Joaquin Phoenix’s Joker isn’t nearly as subversive and dangerous as some critics claimed it to be - there’s nothing particularly new, or bold, about a homage to Taxi Driver. But considered in the context of comic book movies, specifically superhero stories, Joker is very subversive indeed.
Not only did the iconic Batman villain rise victorious at the end of his movie, the film also showed a new side to Bruce Wayne’s father, Thomas, who is depicted as a selfish, out-of-touch billionaire. At one point, Thomas calls poverty-stricken protesters “clowns.”
Prior to Joker, Thomas Wayne has almost always been depicted as a warm-hearted philanthropist, one of the good ones. He has to be, for Batman’s origin story and motivations to ring true; we’re supposed to view the infamous alley shooting as entirely the fault of the individual gunman. Reflecting on the social issues that might have sparked the violence, let alone the wealthy Wayne family’s potential contributions to them, dampens the appeal of Batman.
Bruce Wayne, the man who inherited a fortune and uses it to buy bladed batarangs to hurl at destitute, desperate criminals, could easily be viewed as an authoritarian.
Of course, that’s not the point of superheroes, at all; that deconstructive stuff is best left to stories like Watchmen, The Boys, and Joker. In fact, Batman’s villain gallery is particularly well-suited to political satire and social critique because the majority of his antagonists are mentally ill; Arkham Asylum is full of interesting characters who don’t have to always bear the brunt of Batman’s fists.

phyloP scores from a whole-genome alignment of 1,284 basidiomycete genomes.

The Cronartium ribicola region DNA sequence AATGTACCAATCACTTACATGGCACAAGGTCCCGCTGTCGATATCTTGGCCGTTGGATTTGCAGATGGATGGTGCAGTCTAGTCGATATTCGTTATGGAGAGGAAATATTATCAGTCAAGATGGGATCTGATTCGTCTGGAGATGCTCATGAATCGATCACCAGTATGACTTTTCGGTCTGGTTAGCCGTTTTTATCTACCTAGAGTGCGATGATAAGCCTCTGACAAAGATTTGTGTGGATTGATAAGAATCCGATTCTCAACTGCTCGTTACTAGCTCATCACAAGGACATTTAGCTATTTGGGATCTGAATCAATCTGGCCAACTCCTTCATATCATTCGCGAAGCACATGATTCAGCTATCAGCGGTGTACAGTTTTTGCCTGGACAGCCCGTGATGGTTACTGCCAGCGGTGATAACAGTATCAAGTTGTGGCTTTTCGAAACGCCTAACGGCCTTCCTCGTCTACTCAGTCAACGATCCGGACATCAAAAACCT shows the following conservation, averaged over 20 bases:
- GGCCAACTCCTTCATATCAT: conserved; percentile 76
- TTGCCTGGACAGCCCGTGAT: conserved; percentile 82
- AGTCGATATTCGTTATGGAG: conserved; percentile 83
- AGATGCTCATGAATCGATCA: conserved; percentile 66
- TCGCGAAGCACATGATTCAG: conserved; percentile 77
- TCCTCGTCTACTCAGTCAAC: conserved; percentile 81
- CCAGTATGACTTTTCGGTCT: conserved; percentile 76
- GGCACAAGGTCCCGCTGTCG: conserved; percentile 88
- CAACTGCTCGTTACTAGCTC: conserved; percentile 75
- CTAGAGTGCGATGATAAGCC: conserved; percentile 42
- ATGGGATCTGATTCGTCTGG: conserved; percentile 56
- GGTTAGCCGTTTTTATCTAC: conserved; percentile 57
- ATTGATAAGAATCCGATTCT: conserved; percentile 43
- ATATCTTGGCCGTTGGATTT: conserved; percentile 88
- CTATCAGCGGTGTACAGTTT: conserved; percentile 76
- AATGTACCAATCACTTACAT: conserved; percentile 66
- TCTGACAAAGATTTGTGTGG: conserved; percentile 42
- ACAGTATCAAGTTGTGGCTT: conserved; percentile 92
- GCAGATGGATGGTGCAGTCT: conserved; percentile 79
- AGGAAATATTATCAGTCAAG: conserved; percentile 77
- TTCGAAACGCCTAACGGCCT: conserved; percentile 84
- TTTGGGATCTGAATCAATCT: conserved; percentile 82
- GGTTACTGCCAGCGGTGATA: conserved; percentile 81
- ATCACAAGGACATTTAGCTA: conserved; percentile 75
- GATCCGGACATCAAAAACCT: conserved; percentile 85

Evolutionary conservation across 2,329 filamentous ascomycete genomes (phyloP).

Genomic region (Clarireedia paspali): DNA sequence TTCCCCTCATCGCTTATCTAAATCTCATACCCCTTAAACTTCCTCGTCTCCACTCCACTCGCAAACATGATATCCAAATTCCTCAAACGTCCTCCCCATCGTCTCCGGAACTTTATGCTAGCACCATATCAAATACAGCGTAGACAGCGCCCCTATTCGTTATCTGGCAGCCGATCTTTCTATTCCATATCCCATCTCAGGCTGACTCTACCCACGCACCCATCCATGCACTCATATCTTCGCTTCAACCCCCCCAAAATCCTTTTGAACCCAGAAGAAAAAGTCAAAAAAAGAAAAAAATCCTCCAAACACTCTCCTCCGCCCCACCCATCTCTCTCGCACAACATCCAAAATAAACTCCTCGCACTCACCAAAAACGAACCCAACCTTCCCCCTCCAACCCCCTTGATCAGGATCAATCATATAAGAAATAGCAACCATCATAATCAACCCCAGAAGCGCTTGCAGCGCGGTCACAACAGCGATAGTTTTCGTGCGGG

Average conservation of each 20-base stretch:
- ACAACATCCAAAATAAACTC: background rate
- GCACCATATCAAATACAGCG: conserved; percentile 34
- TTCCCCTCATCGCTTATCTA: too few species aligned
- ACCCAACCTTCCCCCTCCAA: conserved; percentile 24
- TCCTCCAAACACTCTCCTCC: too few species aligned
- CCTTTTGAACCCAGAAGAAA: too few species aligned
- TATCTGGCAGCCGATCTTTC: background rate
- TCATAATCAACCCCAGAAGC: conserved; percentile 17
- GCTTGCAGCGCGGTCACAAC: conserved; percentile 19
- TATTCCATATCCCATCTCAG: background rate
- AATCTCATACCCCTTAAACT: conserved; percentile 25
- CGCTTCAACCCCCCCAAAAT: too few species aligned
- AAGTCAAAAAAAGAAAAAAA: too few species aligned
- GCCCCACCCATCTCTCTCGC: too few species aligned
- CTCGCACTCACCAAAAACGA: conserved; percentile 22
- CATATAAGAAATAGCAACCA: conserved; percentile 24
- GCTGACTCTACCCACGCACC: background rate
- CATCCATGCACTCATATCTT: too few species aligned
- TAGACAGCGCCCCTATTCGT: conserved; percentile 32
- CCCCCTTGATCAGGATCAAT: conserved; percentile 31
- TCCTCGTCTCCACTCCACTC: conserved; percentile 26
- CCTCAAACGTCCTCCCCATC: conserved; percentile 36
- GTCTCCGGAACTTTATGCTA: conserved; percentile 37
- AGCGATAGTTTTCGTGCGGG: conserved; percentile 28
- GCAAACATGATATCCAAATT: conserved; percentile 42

Cinema might be saturated with aspirational do-gooders who never fail to do the right thing, but the box office success of antiheroes such as Deadpool, Logan, Venom, and Joker show that there’s a demand for something less wholesome.
Those four titular characters don’t have a great deal in common, other than an unconventional approach to morality, a willingness to murder opponents, and a desire to rebel against the status quo. And that is where their strength lies; antiheroes and villains can tell stories that go beyond the simplistic morality of traditional superheroes.
Supervillains are often outsiders, characters who can’t find their place in the world, and lash out. Superheroes, in stark contrast, know exactly who they are and who they stand for, and it’s usually with the wealthy and powerful.
Captain America and Captain Marvel might view themselves as free spirits, but they both serve as glowing endorsements for the military, without an anti-establishment bone in their American-flag-draped bodies.
The success of Joker shows that there is a growing appetite for stories that critique the status-quo, the rich and powerful, and superheroes are simply not designed to fight that kind of antagonist. The actions of Superman, Batman, and Iron Man always serve the status quo, while villains attempt to make radical changes.
We forgive Bruce Wayne and Tony Stark for being obscenely wealthy, because they’re impossibly virtuous and incorruptible. Nevermind the fact that Tony was shown to have built a private drone-strike and sweeping surveillance system inside his sunglasses - he “deserves” to hold an alarming amount of authority because we like him. Outside of the Marvel universe, Tony would likely be a villainous character; it’s pretty amusing that the man has so many former employees that despise him, as shown in Spider-Man: Far From Home.
If superheroes are overtaking the cinema, so be it, but antiheroes and villains might provide an opportunity to tell nuanced, anti-establishment stories that critique authority, in all its forms.
Otherwise, all we’re left with is aspirational power fantasies, and enjoyable as they are, they rarely spark the level of conversation, debate, and moral panic that Joker managed to.